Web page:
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Mark Baker
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Every Page is Page One
Every Page is Page One

157 followers
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Experts read more than novices, yet we write short for experts and long for novices. An escape from the conundrum. https://everypageispageone.com/2018/10/07/experts-read-more-than-novices/ #techcomm #eppo #contentstrategy
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Is Single Sourcing Dead. Recently I suggested that it was Time to Move to Multisourcing (https://everypageispageone.com/2018/04/06/time-to-move-to-multi-sourcing/). Neil Perlin responded by asking Is Single-Sourcing Dead? (http://hyperword.blogspot.com/2018/09/is-single-sourcing-dead.html) Answer: no, but it is (or should be) changing.
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We have been trying to make single sourcing work for decades with limited success. It is time to start thinking in terms of multiple sources with a common publishing process. Time to move to multi-sourcing https://everypageispageone.com/2018/04/06/time-to-move-to-multi-sourcing/
Time to move to multi-sourcing
Time to move to multi-sourcing
everypageispageone.com
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Content always creates an incomplete bridge. The reader always has to build some spans for themselves for communication to be successful. Remembering this can help us set achievable goals, avoid overbuilding, and design content that leaves room for the reader to complete their part of the task. http://everypageispageone.com/2017/09/18/the-incomplete-bridge/
The incomplete bridge
The incomplete bridge
everypageispageone.com
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We get trade policy wrong when we fail to think about the whole picture. Same thing goes for structured writing. http://everypageispageone.com/2017/05/22/structured-writing-and-free-trade/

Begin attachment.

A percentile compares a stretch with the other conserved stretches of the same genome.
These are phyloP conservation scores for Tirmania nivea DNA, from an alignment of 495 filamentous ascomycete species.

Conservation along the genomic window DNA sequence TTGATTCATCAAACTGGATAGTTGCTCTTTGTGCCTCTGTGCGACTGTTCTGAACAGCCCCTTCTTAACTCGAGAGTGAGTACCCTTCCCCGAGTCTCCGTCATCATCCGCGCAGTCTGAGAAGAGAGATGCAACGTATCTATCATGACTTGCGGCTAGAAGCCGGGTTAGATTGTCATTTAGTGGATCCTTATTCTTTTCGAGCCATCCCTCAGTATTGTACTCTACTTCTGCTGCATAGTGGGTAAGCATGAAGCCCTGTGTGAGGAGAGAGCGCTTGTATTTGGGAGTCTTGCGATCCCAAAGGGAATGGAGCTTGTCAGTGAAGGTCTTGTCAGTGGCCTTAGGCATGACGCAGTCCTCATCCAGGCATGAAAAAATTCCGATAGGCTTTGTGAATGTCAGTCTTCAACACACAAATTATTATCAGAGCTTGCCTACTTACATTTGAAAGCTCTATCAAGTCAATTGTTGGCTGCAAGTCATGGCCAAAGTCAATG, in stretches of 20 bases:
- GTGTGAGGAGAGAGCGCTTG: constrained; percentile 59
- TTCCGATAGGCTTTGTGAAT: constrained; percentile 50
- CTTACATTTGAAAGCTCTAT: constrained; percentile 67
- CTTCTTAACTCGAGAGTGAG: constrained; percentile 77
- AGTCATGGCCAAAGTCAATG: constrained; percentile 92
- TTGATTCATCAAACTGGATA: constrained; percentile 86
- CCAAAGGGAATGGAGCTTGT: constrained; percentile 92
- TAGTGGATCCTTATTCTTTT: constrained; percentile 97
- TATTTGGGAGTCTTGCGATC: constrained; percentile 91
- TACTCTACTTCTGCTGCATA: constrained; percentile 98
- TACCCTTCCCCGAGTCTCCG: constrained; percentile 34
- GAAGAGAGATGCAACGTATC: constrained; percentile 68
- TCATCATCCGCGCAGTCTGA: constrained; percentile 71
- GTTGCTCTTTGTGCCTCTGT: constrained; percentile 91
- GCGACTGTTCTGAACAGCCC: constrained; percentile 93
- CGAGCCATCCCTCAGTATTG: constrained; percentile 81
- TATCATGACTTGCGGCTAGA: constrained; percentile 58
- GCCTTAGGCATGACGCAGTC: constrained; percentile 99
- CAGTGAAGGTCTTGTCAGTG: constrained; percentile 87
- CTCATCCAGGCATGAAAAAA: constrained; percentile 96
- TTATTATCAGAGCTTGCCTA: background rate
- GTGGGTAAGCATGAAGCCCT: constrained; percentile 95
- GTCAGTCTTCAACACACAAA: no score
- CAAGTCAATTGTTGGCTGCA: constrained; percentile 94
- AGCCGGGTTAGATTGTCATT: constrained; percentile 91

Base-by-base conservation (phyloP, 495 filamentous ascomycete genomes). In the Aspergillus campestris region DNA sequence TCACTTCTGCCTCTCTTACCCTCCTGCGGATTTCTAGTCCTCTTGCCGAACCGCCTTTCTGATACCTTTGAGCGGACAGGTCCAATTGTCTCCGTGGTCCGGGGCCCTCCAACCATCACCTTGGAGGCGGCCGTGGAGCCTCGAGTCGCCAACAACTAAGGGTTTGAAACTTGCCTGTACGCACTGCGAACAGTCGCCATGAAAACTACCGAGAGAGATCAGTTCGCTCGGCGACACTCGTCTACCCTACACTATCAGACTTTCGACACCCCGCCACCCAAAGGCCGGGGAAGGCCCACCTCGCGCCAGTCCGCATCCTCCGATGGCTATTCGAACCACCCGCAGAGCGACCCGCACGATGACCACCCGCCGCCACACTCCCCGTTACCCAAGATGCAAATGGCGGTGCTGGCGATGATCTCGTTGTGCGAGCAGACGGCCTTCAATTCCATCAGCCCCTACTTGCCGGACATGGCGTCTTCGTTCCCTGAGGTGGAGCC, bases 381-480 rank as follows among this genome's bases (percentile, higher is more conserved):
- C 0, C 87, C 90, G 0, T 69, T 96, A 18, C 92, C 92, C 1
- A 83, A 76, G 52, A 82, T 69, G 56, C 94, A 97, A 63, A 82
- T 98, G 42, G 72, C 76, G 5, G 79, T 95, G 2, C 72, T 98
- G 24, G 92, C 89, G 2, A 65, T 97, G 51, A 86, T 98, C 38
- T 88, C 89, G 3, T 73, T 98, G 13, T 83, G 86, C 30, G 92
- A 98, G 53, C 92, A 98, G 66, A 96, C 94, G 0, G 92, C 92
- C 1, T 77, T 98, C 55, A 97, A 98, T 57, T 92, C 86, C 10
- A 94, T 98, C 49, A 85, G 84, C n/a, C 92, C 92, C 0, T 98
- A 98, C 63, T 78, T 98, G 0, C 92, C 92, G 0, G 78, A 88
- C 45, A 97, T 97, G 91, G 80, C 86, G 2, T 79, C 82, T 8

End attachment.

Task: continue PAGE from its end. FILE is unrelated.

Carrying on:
Structured Writing and Free Trade
Structured Writing and Free Trade
everypageispageone.com
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I sent my new book to the publisher yesterday. Today I reflect on the value of writing long-form content, its capacity to force you to find the unifying idea that you might never find in any amount of short-form writing. In Praise of Long-form Content: http://everypageispageone.com/2017/03/01/in-praise-of-long-form-content/
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Mark Baker commented on a post on Blogger.
The thing that really made technical writing a stand-alone profession is technical publishing. The making of manuals is a complex business. The desktop publishing revolution really created the model of the modern technical writer -- someone who could not only write a manual but do all the document design and prepress for a manual that would then be printed and put in a box, beyond the scope of correction or addition. It took focus to get is all right, and all assembled and in the box on deadline.

Updating a wiki or pushing an article out to the web is so much easier than publishing a manual, and it can be corrected and added to at any time. That is what really breaks the traditional model of the tech writer.

But then the question becomes, do we really want to just have everyone dumping out content to the web? The answer is probably no, but that becomes a problem of content management, not publication. Writing a manual and publishing a manual are tasks on the same scale, so it makes sense to have one person do both. But content management and content authoring happen on different scales. Assigning them to the same person makes less sense.

DITA really dates from the days of technical publishing. It puts a lot of the management functionality in the author's hands, which makes sense in the manual publishing paradigm, but not in the content management paradigm. I find it interesting, but not surprising, that we are starting to see vendors in the CCMS space rejecting DITA now. They can offer CCMS functionality with less overhead without DITA.

But if all this breaks the model of the tech writer, the new model seems to me to be far from clear or established. The Web, as David Weinberger observed, is about small pieces loosely joined. Web content should be characterised by cohesion and loose coupling. It should form a bottom-up information architecture where readers can move about effectively through the content, as the do in Wikipedia, for instance.

What we seem to have instead is a kind of content warehousing. Small pieces barely joined at all, but categorized and catalogued. It is not information architecture so much as information warehousing. This really does not cut it for complex information needs and non-obvious information requests. It's not that the old manual paradigm works any better. But there is considerable resistance to moving away from it because the alternatives are not really mature. The old model of the tech writer ought to have collapsed, and it is certainly crumbling at the edges, but it hangs on, not because it should, but because the alternative is not there yet.

When we do figure out how to create content that is cohesive and loosely coupled in a bottom-up information architecture, we will see how the roles of the various contributors shake out. Until then, we will be waving goodbye to a ship that can't actually get out of the harbour.
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